United States District Court, S.D. Mississippi, Western Division
LEROY RANKIN, JR. PLAINTIFF
SHELTER INSURANCE; HELEN BURKS AGENCY, LLC; AND ANY AND ALL UNKNOWN SHELTER INSURANCE REPRESENTATIVES, ADJUSTERS AND AGENTS DEFENDANTS
MEMORANDUM OPINION AND ORDER
BRAMLETTE UNITED STATES DISTRICT JUDGE.
cause is before the Court on defendant Helen Burks Agency,
LLC's Rule 12(b)(1) Motion to Dismiss for Fraudulent
Joinder (docket entry 5); on the plaintiff
Leroy Rankin, Jr.'s Motion to Remand (docket
entry 7); and on defendant Helen Burks Agency,
LLC's Second Rule 12(b)(1) Motion to Dismiss for
Fraudulent Joinder (docket entry 17).
action was originally filed in the Circuit Court of Jefferson
County, Mississippi, against “Shelter Insurance; Helen
Burkes Agency, LLC; and Any and All Unknown Shelter Insurance
Representatives, Adjusters and Agents.” Docket Entry
1-1. The Complaint alleges Breach of Contract, Negligent
Misrepresentation, Specific Performance, Unjust Enrichment,
and Bad Faith. Id.
Helen Burks Agency, LLC (“Burks Agency”) moves to
dismiss all claims against it without prejudice, alleging
that the plaintiff has fraudulently joined Burks Agency in
order to defeat diversity jurisdiction (docket entry 5).
plaintiff, Leroy Rankin, Jr., has filed a motion to remand
(docket entry 7), contending that there is a possibility that
the state court would find a cause of action against the
named in-state defendant on the facts alleged by the
plaintiff, and that the federal court must find that the
in-state defendant has been properly joined, that there is
incomplete diversity, and that the case must be remanded to
the state court. Id.
In support of his motion, the plaintiff argues that Helen
Burks Agency, LLC explained the policy to Mr. Rankin. Helen
Burks Agency, LLC sold the policy to Mr. Rankin. It was
through Helen Burks Agency, LLC that the policy was issued to
Mr. Rankin. Helen Burks Agency, LLC received premium payments
and/or profits from Mr. Rankin. Helen Burks Agency, LLC was
listed on every document the Plaintiff received regarding his
fire claim. These undisputed facts alone show that making
Helen Burks Agency, LLC a party to this case was not
fraudulent, and that there is a possibility that a state
court could find that a cause of action exists against Helen
Burks Agency, LLC.
response to the plaintiff's argument, Burks Agency refers
the Court to the defendants' Notice of Removal, in which
the defendants assert that Burks Agency has been fraudulently
joined to defeat diversity jurisdiction.
Complaint alleges that his home was destroyed by fire on
September 30, 2016, during which time the home was insured by
Shelter Insurance (“Shelter”). Rankin further
alleges that Shelter failed to pay policy benefits allegedly
owed under his homeowner's policy.
is a Mississippi resident citizen. Shelter is a Missouri
insurance company and has its principal place of business in
that state. Burks Agency is Mississippi limited liability
company with a resident member. However, the defendants
allege that Burks Agency's citizenship should be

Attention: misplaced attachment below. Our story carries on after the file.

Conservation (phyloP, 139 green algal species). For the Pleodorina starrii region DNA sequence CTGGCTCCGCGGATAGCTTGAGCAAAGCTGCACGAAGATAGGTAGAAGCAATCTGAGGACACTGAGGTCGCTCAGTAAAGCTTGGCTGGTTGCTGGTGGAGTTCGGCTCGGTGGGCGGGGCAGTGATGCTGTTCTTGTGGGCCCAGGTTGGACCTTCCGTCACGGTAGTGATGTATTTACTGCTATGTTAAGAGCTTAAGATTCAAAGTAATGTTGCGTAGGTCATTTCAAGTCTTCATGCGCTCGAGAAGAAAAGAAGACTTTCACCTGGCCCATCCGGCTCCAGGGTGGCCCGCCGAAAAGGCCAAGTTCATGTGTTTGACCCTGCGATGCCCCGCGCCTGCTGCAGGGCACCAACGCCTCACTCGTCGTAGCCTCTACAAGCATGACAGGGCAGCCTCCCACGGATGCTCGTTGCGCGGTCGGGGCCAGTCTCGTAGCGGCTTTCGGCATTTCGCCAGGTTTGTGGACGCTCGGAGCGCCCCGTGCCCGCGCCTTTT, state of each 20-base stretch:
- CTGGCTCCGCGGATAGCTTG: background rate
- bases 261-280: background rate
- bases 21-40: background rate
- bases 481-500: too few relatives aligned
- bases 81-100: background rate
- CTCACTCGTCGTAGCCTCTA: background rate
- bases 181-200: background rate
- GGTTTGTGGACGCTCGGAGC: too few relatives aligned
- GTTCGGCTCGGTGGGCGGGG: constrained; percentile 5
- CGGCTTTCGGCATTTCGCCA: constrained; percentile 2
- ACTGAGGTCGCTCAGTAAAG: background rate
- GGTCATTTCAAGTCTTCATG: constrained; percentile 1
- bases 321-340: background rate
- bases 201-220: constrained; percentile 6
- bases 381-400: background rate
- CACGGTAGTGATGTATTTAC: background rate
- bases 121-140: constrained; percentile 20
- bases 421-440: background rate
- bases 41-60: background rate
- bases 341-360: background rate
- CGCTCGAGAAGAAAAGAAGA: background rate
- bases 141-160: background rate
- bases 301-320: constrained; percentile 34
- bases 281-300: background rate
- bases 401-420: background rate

disregarded because Rankin has fraudulently joined it to
defeat diversity jurisdiction.
28 U.S.C. § 1441(a), the citizenship of fictitious
defendants (“Any and All Unknown Shelter Insurance
Representatives, Adjusters and Agents”) is disregarded
for purposes of establishing diversity jurisdiction.
Therefore, according to 28 U.S.C. § 1332, complete
diversity of citizenship exists between Rankin and Shelter,
the only properly joined defendant.
plaintiff's inability to establish a cause of action
against a non-diverse defendant in state court establishes
fraudulent joinder. Burrell v. Ford Motor Co., 304
F.Supp.2d 883, 887 (S.D.Miss. 2004). A plaintiff is unable to
do so if there is no reasonable basis to predict that the
plaintiff might recover against the in-state defendant in
state court. Smallwood v. Ill. Cent. R.R. Co., 385
F.3d 568, 573 (5th Cir. 2004). Under a standard
similar to Rule 12(b)(6) dismissal with discretion to pierce
the pleadings and consider evidence appropriate for summary
judgment, if no reasonably possibility of recovery exists,
then the non-diverse defendant has been fraudulently joined.
Campbell v. Stone Ins., Inc., 509 F.3d 665, 669
(5th Cir. 2007). A mere hypothetical possibility
of recovery fails to alter that conclusion. Griggs v.
State Farm Lloyds, 181 F.3d 694, 701 (5th
Complaint alleges breach of contract, negligent
misrepresentation, specific performance, unjust enrichment,
and bad faith against all “Defendants” generally
(docket entry 1). But Rankin cannot rely on collective
allegations of wrongdoing to circumvent fraudulent joinder.
Donald v. Arrowood Indem. Co., 2010 U.S. Dist. LEXIS
128005 at *18 (S.D.Miss. Nov. 23, 2010). The focus must be on
factual allegations specific to Burks Agency. Id. at
*19. Rankin's Complaint, however, fails to allege such.
Rankin's Complaint does not distinguish claims against
Shelter from claims against Burks Agency. It makes conclusory
assertions that Burks Agency is somehow liable to Rankin for
the same reasons that Shelter is allegedly liable to Rankin.
As with the improper collective allegations against all
defendants generally, conclusory assertions that Burks Agency
is somehow liable to Rankin on the same basis as Shelter are
also insufficient. Id. at 5.
addition, Burks Agency, as a matter of law, cannot be liable
to Rankin on the same basis as Shelter. All of Rankin's
claims center on an alleged failure to pay policy benefits
supposedly owed to him because of the fire. Yet, as the
Complaint alleges, Burks Agency is an insurance
“agent.” Shelter is the insurance company that
issued Rankin's policy. Burks Agency is not a party to
that contract and, as a matter of law, cannot be held liable
for breach of contract, negligent misrepresentation, specific
performance, unjust enrichment, or bad faith on a theory that
Shelter allegedly failed to pay policy proceeds.
See, e.g., Th ...